After the flurry of news regarding the first Formula One pre-season test in Jerez and the Sepang MotoGP test, the current absence of news seems rather dull. However, if you’ve been following closely you will have noticed a few intriguing stories.
The sponsor situation in Formula One has been pretty dire in recent years but recent news could be optimistically taken to mean that last year, when Williams, Sauber and Marussia all ran with almost bare liveries, thankfully may have been the nadir.
Williams recently announced a new sponsorship deal with Martini, meaning the legendary and iconic red, white and blue stripes of the 1970s should again be present in the new turbocharged era.
This, alongside further deals with Genworth Insurance and Petrobras, a Brazilian oil company surely attracted to the team by the team’s new Brazilian driver Felipe Massa, combined with the team’s new technical structure under Pat Symonds’ leadership and the promising pace shown at the Jerez test, all builds to a very positive vibe around the Grove team.
If the team delivers during the season then maybe the sleeping giant of Formula One can defy the doubters and once again compete to win races. If so, the sport will be all the healthier for it.
The arrival of any new sponsor into Formula One is a big story nowadays. Whereas in the early noughties even midfield teams had the logos of huge, blue chip companies painted onto their cars, things are much harder now.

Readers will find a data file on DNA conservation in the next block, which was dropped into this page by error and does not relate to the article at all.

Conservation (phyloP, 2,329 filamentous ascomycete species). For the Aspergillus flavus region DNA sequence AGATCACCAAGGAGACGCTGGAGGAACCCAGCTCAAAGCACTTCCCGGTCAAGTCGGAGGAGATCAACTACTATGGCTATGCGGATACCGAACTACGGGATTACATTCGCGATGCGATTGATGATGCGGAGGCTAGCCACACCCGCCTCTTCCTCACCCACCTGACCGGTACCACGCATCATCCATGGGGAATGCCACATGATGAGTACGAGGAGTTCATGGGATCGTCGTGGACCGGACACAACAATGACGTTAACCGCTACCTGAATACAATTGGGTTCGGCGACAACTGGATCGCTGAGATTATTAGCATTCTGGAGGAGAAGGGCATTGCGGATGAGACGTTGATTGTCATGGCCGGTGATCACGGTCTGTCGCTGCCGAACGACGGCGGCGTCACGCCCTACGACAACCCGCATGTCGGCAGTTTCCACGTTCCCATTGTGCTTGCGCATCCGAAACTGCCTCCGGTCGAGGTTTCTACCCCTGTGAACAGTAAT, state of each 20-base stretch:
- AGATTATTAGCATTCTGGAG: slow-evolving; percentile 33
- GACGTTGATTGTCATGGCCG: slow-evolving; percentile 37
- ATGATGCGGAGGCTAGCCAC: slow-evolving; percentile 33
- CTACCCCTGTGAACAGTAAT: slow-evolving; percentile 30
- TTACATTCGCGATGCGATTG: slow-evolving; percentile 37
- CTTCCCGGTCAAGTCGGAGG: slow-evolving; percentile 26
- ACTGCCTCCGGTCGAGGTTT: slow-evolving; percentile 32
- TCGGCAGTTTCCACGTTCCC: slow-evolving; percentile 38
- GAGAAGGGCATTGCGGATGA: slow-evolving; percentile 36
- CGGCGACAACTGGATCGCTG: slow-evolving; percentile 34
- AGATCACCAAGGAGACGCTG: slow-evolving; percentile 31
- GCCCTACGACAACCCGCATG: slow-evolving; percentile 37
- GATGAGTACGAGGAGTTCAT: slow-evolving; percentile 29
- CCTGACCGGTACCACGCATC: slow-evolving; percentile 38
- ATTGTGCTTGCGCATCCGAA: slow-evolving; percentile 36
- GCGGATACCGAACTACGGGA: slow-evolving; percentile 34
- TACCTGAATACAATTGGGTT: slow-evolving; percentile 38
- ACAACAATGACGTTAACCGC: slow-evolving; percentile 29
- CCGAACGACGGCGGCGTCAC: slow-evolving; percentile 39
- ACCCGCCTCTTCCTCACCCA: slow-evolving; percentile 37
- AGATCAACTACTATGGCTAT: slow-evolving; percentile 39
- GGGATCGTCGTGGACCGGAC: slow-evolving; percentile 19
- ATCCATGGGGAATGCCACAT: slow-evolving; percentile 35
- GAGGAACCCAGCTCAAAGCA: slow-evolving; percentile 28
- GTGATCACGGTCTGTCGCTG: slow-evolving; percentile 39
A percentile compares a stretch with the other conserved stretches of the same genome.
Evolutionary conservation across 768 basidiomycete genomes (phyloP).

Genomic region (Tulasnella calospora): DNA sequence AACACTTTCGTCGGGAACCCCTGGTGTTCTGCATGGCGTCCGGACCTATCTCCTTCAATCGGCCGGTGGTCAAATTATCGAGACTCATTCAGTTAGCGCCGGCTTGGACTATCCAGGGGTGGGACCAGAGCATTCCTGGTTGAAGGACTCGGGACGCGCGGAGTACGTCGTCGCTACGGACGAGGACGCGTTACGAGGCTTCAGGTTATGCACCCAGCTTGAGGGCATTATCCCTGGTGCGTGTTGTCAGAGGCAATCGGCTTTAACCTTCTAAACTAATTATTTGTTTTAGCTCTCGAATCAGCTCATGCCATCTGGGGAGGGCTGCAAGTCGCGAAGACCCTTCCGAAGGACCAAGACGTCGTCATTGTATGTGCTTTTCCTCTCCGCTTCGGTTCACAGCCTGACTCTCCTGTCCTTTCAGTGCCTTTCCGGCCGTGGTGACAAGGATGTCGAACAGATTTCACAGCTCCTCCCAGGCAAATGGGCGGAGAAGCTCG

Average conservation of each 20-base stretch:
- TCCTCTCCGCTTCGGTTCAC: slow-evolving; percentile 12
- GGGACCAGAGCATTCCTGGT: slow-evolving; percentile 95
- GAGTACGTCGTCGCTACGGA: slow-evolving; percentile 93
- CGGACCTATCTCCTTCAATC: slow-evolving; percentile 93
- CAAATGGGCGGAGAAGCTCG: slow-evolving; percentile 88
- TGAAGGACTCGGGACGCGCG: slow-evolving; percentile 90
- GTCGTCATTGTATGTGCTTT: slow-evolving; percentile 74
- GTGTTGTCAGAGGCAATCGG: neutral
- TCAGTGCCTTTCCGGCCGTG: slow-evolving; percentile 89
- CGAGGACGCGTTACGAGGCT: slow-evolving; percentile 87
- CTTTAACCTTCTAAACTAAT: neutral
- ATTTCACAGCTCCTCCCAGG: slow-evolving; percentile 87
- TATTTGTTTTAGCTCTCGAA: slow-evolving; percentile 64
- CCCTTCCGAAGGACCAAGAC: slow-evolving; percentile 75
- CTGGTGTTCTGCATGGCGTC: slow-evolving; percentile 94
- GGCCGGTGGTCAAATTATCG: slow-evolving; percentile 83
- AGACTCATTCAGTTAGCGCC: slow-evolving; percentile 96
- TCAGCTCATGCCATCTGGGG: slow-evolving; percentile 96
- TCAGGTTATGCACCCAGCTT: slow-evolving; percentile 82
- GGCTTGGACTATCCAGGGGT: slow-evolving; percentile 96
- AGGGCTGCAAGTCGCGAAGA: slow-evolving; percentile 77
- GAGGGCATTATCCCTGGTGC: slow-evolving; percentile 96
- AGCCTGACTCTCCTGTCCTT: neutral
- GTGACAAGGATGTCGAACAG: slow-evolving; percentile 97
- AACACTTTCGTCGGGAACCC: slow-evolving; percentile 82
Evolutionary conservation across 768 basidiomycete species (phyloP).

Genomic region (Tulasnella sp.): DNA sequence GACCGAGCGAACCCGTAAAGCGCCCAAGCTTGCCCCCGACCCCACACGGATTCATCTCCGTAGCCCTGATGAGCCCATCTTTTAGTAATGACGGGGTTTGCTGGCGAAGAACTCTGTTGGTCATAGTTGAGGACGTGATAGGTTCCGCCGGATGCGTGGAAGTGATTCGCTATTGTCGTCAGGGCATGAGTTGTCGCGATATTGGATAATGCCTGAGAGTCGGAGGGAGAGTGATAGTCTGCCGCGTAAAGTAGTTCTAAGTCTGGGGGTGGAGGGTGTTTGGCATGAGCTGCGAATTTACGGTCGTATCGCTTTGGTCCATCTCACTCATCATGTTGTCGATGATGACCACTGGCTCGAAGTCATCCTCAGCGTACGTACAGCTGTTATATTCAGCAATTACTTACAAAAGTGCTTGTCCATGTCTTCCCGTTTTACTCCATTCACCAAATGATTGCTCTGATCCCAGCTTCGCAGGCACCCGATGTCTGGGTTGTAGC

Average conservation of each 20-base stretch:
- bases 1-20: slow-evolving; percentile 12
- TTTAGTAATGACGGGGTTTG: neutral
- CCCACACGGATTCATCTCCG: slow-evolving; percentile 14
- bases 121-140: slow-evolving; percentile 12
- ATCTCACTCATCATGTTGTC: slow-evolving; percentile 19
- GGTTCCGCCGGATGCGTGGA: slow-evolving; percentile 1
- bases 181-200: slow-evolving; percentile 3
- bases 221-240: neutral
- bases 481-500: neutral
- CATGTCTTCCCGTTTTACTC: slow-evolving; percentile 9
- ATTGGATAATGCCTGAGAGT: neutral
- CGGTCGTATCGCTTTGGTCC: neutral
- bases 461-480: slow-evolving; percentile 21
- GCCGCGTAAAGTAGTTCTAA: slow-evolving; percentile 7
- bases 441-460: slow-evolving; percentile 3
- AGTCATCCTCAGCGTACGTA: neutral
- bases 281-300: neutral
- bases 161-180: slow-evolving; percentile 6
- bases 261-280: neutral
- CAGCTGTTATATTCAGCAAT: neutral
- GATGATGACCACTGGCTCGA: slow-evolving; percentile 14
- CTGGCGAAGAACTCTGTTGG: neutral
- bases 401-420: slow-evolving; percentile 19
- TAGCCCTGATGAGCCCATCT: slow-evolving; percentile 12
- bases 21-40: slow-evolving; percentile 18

The financial crash of 2008 led to the exits of many companies who had been supporting teams and five years later, for some reason, there hasn’t yet been a renaissance of corporate interest.
Even the mighty McLaren was trundling around Jerez without a title sponsor, after Vodafone decided to end their involvement at the end of 2013, reportedly due to the negative publicity furore surrounding the controversial Bahrain grand prix.
Former team principal Martin Whitmarsh had announced a sponsor unveiling for last December but worryingly, that was cancelled. This was one of the reasons why Ron Dennis took back control of the Formula One team, after becoming concerned about the team’s commercial business.
Rumours have grown that all will be well by the time of the Australian grand prix and that their car, now under the leadership of racing director Eric Boullier, will be adorned with a new, major sponsor. We shall see.
Another recent story is the successful first outing of the new Lotus E22. With the team having endured delays and their engine manufacturer, Renault, having serious problems at the Jerez test with their other teams, the fact that they ran a trouble-free 100km was a surprise to many.
In the past few years the Lotus team have shown to be one of the finest teams on the grid, and despite their huge financial troubles and loss of top-level engineers, could be on course for a stronger season than many suggested.
However, it seems highly unlikely that the team will replicate their recent race winning form of the past two years and a strong midfield campaign seems much more probable. But that’s just speculation, more evidence of where each team stands will be provided next week when the second Formula One test starts in Bahrain.